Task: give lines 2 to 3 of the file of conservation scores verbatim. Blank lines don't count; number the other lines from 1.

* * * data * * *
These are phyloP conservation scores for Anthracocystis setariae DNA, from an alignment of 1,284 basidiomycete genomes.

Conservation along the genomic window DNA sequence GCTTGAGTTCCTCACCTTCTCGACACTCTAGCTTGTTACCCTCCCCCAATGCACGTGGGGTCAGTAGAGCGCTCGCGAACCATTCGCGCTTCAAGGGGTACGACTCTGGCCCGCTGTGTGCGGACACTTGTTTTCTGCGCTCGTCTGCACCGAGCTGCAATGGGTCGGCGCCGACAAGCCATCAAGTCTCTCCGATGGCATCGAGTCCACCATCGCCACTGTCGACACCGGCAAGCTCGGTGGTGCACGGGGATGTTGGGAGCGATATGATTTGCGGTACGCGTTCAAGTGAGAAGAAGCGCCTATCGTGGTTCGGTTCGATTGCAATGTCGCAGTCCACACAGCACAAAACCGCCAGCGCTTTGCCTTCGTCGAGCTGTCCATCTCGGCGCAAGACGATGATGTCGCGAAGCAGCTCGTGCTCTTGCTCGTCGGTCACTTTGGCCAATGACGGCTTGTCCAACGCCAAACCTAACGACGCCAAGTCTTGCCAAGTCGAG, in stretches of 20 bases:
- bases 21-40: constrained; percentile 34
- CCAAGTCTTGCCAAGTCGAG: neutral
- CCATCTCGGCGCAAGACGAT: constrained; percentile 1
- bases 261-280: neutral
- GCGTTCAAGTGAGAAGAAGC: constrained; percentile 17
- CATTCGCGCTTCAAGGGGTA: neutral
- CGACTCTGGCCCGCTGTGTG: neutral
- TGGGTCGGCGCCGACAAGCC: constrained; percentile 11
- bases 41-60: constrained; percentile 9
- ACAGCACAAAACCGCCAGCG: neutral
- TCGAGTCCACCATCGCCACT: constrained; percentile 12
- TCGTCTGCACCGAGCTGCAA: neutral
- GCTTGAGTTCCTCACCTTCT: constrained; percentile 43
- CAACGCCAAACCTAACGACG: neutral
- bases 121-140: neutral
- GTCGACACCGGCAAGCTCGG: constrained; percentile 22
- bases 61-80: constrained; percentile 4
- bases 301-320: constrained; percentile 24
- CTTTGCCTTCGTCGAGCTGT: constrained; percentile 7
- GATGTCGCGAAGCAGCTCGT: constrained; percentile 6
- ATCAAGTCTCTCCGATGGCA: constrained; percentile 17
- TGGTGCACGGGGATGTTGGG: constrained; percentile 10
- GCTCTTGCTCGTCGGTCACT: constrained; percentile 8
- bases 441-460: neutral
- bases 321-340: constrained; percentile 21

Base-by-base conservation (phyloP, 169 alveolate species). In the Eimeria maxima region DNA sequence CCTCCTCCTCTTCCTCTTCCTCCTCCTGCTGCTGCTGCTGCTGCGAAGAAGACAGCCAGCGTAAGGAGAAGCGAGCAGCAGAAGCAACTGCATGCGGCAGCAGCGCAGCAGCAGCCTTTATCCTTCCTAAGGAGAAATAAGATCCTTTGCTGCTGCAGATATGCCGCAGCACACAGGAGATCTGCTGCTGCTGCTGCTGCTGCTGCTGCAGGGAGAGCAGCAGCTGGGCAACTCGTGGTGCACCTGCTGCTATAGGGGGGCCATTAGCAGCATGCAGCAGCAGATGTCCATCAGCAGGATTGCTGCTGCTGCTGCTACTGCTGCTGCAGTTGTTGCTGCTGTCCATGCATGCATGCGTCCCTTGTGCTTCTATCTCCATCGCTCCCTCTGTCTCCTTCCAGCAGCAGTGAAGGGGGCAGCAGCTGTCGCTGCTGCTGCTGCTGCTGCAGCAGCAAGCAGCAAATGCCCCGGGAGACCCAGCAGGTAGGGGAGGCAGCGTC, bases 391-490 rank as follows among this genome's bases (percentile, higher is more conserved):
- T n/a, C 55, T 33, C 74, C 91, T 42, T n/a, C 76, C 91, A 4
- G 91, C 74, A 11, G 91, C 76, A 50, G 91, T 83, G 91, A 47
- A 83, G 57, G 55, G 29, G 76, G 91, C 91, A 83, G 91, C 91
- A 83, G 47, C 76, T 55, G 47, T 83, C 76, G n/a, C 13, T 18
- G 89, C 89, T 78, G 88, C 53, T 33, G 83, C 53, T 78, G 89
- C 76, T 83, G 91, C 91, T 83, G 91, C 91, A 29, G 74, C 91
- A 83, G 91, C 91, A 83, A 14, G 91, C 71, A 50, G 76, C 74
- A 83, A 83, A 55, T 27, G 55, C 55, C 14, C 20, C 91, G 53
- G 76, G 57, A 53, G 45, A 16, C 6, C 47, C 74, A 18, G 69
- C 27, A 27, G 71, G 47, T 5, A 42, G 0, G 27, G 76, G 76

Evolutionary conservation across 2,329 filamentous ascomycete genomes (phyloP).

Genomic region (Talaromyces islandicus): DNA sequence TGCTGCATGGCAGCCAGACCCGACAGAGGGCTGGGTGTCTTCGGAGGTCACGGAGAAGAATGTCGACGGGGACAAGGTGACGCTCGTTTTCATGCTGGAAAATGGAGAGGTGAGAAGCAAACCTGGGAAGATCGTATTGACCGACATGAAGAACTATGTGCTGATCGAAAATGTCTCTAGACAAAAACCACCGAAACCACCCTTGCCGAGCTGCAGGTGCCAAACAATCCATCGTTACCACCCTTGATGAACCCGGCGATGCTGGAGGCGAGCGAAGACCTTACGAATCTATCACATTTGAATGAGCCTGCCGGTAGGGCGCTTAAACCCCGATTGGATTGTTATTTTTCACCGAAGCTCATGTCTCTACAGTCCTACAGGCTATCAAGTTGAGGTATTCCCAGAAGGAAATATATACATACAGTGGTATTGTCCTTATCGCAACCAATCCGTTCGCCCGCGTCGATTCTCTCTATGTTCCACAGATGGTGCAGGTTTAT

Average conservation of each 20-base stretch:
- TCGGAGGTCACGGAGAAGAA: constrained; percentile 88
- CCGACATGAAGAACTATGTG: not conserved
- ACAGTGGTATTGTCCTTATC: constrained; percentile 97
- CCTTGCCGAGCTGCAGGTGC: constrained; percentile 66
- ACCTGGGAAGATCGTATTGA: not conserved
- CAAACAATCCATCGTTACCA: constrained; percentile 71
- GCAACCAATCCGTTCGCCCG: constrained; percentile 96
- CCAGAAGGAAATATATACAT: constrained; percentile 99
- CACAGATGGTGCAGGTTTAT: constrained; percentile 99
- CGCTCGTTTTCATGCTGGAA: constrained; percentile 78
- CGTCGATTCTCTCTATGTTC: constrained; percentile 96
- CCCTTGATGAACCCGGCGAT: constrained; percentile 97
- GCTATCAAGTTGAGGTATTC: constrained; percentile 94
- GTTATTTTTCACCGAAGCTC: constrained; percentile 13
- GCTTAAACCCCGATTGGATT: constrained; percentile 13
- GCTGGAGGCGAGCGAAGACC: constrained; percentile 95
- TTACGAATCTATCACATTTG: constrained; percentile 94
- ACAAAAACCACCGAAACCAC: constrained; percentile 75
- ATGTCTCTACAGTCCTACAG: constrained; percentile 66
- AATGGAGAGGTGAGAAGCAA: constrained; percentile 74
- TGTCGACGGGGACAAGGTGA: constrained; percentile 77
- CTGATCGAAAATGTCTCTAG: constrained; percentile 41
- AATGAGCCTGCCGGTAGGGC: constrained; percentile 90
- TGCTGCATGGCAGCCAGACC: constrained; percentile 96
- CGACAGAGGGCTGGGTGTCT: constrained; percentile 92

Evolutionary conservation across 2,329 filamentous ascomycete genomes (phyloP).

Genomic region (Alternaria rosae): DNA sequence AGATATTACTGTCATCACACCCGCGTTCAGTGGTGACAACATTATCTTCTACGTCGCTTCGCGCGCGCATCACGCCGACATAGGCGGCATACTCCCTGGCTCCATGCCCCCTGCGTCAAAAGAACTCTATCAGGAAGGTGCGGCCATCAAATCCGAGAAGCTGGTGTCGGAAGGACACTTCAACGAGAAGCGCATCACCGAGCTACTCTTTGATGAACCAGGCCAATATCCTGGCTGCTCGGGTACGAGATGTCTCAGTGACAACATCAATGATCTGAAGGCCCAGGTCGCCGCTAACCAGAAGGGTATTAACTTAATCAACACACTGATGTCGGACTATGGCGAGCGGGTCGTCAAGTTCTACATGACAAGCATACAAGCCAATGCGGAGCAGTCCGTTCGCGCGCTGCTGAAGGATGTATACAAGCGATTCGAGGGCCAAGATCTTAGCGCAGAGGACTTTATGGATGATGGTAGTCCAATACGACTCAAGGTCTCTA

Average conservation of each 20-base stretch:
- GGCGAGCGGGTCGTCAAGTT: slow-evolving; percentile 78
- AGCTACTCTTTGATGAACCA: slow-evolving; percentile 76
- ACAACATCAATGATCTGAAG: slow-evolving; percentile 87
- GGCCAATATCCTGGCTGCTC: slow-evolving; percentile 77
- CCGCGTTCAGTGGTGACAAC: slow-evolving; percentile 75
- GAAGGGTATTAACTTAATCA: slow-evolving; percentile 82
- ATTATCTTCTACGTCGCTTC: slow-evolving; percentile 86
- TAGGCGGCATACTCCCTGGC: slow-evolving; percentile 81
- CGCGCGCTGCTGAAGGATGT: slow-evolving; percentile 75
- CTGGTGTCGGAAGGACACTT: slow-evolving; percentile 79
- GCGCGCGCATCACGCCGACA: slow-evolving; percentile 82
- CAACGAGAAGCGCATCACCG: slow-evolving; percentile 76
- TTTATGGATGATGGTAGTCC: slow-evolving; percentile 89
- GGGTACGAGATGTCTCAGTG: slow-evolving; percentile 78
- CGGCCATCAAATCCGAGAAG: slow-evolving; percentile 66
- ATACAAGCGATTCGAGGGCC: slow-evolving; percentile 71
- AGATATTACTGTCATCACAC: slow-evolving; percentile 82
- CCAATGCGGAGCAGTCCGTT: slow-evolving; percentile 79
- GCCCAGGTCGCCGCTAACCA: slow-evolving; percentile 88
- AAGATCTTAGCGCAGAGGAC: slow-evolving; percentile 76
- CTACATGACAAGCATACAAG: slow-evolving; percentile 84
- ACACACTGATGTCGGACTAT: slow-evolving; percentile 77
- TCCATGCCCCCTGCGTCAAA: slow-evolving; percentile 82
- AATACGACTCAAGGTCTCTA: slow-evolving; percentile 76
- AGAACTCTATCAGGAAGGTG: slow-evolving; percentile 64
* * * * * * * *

Conservation along the genomic window DNA sequence GCTTGAGTTCCTCACCTTCTCGACACTCTAGCTTGTTACCCTCCCCCAATGCACGTGGGGTCAGTAGAGCGCTCGCGAACCATTCGCGCTTCAAGGGGTACGACTCTGGCCCGCTGTGTGCGGACACTTGTTTTCTGCGCTCGTCTGCACCGAGCTGCAATGGGTCGGCGCCGACAAGCCATCAAGTCTCTCCGATGGCATCGAGTCCACCATCGCCACTGTCGACACCGGCAAGCTCGGTGGTGCACGGGGATGTTGGGAGCGATATGATTTGCGGTACGCGTTCAAGTGAGAAGAAGCGCCTATCGTGGTTCGGTTCGATTGCAATGTCGCAGTCCACACAGCACAAAACCGCCAGCGCTTTGCCTTCGTCGAGCTGTCCATCTCGGCGCAAGACGATGATGTCGCGAAGCAGCTCGTGCTCTTGCTCGTCGGTCACTTTGGCCAATGACGGCTTGTCCAACGCCAAACCTAACGACGCCAAGTCTTGCCAAGTCGAG, in stretches of 20 bases:
- bases 21-40: constrained; percentile 34